13 October 2008

It's just bad timing for Baz Luhrmann's Australia tourism campaign.

The launch of Australian director Baz Lurhmann's $40m advertising campaign for Tourism Australia might just suffer from a case of bad timing.

Two new film advertisements ("Come Walkabout" and "Boabs") have so far been produced which will screen in 22 countries, with the first ad shown in cinema's in the UK last week. It's hard to understand the logic of this media planning decision when none of the advertisements begin in London. The first two film ads featuring the bustling metropoli of New York and Shanghai, before moving to feature the Australian outback.

Altogether 11 different ads are to be shot in all Australian states and territories but it is not clear whether these will be Luhrmann produced film advertisements or a combination of online and print ads.

Each ad is to feature the keywords "arrived" and "departed", with the emphasis on replacing a stressful everyday life with a holiday that promises a traveller will return home a new person.

I wonder what kind of segmentation study, if any, was conducted by the agency for this new campaign and what input Tourism Australia had into both the content and timing of the launch, which seems more aligned with the much slated November release of Luhrmann's film Australia.

On the basis of the the "Come Walkabout" and "Boabs" film advertisements, did Luhrmann have exposure to Nic Roeg's Walkabout and Peter Weir's The Last Wave, as both seem very much in this tradition.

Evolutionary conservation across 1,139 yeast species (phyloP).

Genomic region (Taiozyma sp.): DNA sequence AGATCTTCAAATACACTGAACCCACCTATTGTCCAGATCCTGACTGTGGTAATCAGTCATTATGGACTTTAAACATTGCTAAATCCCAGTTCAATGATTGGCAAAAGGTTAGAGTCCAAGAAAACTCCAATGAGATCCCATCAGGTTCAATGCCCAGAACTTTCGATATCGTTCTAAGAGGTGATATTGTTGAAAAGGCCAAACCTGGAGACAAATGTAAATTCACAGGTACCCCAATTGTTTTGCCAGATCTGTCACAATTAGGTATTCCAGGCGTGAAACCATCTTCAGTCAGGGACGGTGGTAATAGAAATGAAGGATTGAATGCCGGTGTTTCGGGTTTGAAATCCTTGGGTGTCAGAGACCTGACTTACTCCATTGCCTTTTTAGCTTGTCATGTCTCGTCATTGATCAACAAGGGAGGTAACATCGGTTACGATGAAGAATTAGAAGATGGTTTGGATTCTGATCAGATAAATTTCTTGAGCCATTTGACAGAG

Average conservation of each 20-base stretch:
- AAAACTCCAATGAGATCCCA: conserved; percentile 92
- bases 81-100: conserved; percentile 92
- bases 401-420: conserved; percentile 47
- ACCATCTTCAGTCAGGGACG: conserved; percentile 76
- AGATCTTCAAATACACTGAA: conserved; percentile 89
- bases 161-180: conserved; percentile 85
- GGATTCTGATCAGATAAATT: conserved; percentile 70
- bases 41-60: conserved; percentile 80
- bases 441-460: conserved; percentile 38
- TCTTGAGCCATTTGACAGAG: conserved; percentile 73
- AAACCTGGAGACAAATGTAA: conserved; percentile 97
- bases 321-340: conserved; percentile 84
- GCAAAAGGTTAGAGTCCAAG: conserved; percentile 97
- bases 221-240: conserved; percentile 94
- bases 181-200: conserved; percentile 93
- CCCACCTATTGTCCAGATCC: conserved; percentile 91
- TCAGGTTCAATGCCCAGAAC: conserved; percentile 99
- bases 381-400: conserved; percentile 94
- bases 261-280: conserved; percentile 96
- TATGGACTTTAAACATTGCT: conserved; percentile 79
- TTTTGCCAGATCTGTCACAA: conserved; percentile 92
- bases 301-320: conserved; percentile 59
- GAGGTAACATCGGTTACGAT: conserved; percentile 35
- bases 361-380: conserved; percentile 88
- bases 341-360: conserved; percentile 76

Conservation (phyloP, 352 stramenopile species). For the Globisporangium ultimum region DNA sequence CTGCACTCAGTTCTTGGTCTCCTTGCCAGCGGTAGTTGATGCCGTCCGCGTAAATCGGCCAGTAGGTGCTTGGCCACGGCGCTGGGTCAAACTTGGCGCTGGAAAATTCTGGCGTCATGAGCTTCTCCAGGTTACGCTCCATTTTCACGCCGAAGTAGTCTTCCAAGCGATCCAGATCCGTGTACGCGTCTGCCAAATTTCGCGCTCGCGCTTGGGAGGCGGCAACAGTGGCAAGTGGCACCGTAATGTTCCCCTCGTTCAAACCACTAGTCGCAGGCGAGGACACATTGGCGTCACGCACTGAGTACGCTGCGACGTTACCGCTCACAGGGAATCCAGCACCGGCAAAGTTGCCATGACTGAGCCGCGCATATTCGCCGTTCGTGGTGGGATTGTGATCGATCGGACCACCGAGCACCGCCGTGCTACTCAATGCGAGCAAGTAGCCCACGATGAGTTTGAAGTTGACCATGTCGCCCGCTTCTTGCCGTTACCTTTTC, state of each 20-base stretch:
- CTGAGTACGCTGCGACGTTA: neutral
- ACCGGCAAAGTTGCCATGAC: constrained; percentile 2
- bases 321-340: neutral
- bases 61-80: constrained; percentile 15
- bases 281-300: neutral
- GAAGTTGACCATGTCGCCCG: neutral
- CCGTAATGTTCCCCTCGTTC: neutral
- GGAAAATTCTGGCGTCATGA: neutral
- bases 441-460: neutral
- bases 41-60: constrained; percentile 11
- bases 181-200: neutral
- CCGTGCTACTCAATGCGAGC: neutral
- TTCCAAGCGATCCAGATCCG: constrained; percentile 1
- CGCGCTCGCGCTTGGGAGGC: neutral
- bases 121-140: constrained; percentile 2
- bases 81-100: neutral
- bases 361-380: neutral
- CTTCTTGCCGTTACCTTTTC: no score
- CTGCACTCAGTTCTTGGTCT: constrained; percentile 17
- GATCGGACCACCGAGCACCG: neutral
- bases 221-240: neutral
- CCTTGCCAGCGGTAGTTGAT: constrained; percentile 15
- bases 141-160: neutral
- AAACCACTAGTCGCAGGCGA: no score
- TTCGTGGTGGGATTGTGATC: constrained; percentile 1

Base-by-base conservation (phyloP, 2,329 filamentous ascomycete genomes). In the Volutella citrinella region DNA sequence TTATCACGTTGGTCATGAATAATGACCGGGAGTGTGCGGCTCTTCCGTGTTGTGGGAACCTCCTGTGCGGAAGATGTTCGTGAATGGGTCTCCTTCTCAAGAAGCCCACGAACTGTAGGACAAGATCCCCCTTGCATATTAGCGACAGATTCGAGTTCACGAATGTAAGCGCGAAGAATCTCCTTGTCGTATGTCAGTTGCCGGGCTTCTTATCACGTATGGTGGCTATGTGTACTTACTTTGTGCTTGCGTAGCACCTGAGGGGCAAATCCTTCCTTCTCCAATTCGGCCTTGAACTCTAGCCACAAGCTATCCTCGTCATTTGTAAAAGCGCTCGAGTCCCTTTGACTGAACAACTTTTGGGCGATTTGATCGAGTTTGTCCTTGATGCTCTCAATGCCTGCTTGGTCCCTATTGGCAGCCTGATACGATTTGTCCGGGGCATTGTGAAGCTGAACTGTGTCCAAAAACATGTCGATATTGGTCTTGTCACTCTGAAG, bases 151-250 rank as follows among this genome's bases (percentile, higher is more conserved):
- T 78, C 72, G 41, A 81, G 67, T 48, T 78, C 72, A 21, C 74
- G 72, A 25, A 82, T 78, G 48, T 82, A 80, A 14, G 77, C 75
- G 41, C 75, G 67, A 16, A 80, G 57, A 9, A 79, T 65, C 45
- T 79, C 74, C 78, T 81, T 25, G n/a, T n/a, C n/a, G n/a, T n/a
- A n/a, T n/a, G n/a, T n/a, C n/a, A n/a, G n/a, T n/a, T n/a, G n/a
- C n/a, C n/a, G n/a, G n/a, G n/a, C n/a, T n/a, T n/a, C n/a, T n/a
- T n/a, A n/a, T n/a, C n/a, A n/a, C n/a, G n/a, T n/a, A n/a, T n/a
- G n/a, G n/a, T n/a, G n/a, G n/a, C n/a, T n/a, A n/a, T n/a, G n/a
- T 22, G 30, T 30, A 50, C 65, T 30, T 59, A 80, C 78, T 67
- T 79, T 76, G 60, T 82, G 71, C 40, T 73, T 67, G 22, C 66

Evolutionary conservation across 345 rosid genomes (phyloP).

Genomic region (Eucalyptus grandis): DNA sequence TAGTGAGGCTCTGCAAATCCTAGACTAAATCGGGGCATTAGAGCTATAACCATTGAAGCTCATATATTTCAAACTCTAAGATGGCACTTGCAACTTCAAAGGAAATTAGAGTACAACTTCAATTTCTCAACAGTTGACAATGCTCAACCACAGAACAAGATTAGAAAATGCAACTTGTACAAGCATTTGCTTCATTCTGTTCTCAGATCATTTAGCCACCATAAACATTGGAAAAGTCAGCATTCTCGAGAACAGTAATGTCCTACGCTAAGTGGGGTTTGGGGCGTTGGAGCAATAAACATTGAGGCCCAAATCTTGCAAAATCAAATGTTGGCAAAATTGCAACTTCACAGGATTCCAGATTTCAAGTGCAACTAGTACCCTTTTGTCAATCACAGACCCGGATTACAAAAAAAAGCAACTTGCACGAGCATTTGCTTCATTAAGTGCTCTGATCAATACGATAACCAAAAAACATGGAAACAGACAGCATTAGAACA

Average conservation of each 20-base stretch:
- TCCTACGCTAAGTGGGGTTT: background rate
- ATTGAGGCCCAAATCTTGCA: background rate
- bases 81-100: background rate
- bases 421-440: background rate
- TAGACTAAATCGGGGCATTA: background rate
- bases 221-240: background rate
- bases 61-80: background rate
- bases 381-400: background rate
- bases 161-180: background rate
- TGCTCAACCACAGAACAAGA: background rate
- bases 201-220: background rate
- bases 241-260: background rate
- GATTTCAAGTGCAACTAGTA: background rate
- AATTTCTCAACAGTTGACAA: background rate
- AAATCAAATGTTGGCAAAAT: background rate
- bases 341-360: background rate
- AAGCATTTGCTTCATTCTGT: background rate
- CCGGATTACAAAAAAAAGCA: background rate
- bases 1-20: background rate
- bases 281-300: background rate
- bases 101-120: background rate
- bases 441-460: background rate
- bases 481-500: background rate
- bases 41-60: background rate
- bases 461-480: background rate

DIFFUSION understood Tourism Australia's strategy was to move away from the standard iconic images of brand Australia into a broader expression of the sum total of an Australia experience. On this basis, while the film ads are beautifully shot and produced there is no real movement away from what is already regarded as an atypical set of images of Australia.

Further, both ads appear targetted at highly paid DINK couples. I was in New York late last week and given that this segment is the one going to be most exposed to the global financial meltdown it seems a rather cruel and ingenuous campaign.

Put simply, bad and unfortunate timing and more of the same against a segment who may very well be concerned about their jobs and financial security than with a holiday in Australia.

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